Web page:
The English Baccalaureate Is A Social Justice Problem

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Smell The Coffee


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Is the English Baccalaureate making educational outcomes wider for disadvantaged pupils?

Research by AQA researchers, Emma Armiage and Caroline Lau investigate the introduction of the English Baccalureate (EBacc) by the Conservative – Liberal Democratic coalition government in 2010.

How does school policy widen equality?

England has a long history of educational inequality, where students from advantage background outperform students from more disadvantaged backgrounds. This study offers some important reflections and analysis of the relationship between students with free school meal (FSM) eligibility studying the EBacc and GCSE attainment. The current findings suggest that the EBacc will not create a more socially just education system. Worse? It forces school leaders to adapt timetables and make these curriculum choices which could fuel inequality. Even worse? Ofsted ‘checking’ to ensure a school is EBacc compliant!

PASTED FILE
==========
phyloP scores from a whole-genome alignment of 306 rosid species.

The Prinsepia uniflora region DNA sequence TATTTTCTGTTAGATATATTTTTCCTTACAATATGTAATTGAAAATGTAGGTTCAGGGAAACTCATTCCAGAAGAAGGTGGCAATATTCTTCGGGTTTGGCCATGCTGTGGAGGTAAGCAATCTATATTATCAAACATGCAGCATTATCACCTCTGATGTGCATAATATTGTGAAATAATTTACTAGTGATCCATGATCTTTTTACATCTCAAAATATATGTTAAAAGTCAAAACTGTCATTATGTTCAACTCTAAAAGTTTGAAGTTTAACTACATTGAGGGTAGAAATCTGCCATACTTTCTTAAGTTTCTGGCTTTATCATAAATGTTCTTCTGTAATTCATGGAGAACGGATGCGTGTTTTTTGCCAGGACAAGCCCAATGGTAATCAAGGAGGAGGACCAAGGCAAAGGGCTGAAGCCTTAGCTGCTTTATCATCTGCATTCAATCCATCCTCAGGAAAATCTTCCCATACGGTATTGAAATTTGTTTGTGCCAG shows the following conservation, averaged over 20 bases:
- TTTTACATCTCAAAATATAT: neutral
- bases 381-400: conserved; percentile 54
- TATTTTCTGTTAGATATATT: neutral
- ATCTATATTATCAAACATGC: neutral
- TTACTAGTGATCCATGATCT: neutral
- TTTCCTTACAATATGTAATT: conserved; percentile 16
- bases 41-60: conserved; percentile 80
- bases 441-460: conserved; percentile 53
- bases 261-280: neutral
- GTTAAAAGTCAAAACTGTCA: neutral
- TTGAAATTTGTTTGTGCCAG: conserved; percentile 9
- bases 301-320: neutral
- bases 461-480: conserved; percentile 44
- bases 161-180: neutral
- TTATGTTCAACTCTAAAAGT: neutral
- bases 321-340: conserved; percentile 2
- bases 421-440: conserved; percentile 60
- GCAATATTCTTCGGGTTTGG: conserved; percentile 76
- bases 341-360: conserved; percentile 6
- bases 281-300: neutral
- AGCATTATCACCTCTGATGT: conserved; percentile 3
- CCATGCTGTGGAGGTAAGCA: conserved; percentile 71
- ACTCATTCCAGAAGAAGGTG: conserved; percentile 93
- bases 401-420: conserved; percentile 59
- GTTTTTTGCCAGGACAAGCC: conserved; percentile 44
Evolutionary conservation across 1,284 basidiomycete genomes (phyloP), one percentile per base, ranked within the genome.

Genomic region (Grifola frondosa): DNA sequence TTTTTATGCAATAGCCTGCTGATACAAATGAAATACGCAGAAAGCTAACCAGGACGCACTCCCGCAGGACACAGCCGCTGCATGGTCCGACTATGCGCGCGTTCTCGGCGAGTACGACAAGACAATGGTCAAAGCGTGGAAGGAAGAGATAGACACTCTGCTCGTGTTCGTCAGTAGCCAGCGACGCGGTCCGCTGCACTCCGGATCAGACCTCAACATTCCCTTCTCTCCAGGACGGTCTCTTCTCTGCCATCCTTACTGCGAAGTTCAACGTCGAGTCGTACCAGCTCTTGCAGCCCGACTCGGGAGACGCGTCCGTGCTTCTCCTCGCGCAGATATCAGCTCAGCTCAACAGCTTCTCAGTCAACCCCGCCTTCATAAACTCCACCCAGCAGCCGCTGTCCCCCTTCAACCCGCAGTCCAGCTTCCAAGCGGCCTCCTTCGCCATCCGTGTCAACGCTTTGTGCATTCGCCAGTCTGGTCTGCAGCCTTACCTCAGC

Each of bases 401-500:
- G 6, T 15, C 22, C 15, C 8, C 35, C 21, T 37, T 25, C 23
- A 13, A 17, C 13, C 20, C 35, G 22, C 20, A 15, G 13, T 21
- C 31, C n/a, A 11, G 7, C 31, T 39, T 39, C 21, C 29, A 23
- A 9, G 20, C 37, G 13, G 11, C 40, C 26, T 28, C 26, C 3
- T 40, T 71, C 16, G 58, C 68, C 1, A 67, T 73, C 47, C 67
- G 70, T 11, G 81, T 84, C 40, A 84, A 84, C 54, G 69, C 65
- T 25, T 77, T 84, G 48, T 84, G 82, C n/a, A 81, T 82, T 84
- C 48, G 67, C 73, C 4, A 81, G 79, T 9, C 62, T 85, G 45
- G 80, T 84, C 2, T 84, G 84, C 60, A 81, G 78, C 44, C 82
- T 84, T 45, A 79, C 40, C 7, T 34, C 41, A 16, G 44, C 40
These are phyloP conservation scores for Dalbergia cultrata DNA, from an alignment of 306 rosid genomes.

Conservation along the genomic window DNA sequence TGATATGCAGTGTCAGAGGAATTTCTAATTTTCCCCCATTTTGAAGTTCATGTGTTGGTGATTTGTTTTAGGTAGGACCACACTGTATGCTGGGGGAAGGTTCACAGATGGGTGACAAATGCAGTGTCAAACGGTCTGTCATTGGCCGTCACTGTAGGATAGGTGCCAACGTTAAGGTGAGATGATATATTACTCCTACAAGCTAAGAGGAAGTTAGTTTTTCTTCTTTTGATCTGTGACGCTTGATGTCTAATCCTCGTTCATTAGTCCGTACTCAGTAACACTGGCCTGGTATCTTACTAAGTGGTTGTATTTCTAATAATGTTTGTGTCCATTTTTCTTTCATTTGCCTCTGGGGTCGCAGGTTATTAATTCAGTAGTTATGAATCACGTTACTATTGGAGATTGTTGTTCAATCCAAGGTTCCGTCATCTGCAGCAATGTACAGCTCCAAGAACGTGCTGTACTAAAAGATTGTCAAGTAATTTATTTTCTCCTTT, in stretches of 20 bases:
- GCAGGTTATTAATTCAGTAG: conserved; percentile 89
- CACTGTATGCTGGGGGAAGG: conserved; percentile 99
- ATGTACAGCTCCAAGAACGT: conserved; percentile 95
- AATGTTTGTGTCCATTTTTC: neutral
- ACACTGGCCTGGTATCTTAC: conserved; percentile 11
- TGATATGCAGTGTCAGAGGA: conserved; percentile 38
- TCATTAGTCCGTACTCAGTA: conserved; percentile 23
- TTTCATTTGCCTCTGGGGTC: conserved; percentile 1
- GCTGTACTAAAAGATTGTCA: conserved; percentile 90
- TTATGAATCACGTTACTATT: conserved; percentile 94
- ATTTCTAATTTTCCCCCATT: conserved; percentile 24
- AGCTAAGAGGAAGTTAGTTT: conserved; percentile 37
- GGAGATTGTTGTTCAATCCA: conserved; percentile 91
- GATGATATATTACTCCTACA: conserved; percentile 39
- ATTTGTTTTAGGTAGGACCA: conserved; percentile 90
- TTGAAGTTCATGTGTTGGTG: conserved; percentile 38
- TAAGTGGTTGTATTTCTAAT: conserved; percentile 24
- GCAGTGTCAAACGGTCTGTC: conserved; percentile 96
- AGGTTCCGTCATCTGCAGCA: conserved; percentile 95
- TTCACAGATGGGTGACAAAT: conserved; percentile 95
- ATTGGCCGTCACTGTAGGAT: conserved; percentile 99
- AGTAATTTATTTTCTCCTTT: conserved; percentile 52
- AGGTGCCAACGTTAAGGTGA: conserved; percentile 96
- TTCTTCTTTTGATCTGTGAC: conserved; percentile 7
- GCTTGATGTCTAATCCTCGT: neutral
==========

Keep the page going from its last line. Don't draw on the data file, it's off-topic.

(Greevey et al.,2012)

How did it happen?

The EBacc curriculum which was introduced to encourage more disadvantaged students to study the ‘core academic’ GCSE subjects. Over 87 per cent of school leaders were against it, but that didn’t matter as the government ploughed on, regardless. Proposed in 2011 and made statutory in 2015, the government took over 500 days to respond to the public consultation – one of the longest – analysing just 2,755 responses. The Department for Education’s ambition is to see 75% of pupils studying the EBacc subject combination at GCSE by 2022, and 90% by 2025 is still off the mark. In January 2019, only 221 schools from 3,084 secondary schools currently met the DfE’s EBacc target of 90 per cent.

Prior to the EBacc s introduction, far fewer FSM than non-FSM students entered what were to become EBacc subjects (DfE, 2010; Greevey, Knox, Nunney, & Pye, 2012; Henderson, Sullivan, Anders, & Moulton, 2016 ; House of Commons Education Select Committee,2011 ) and these gaps persist even for the most-able students (Sutton Trust, 2015b). This suggests that the gap is, at least in part, the result ofsecondary effects of stratification (Boudon,1974), which are the social class differences that emerge as a result of the different educational choices made by advantaged and disadvantaged students, after controlling for prior attainment

(Sullivan, Zimdars, & Heath,2010 )

Research suggests far-reaching consequences…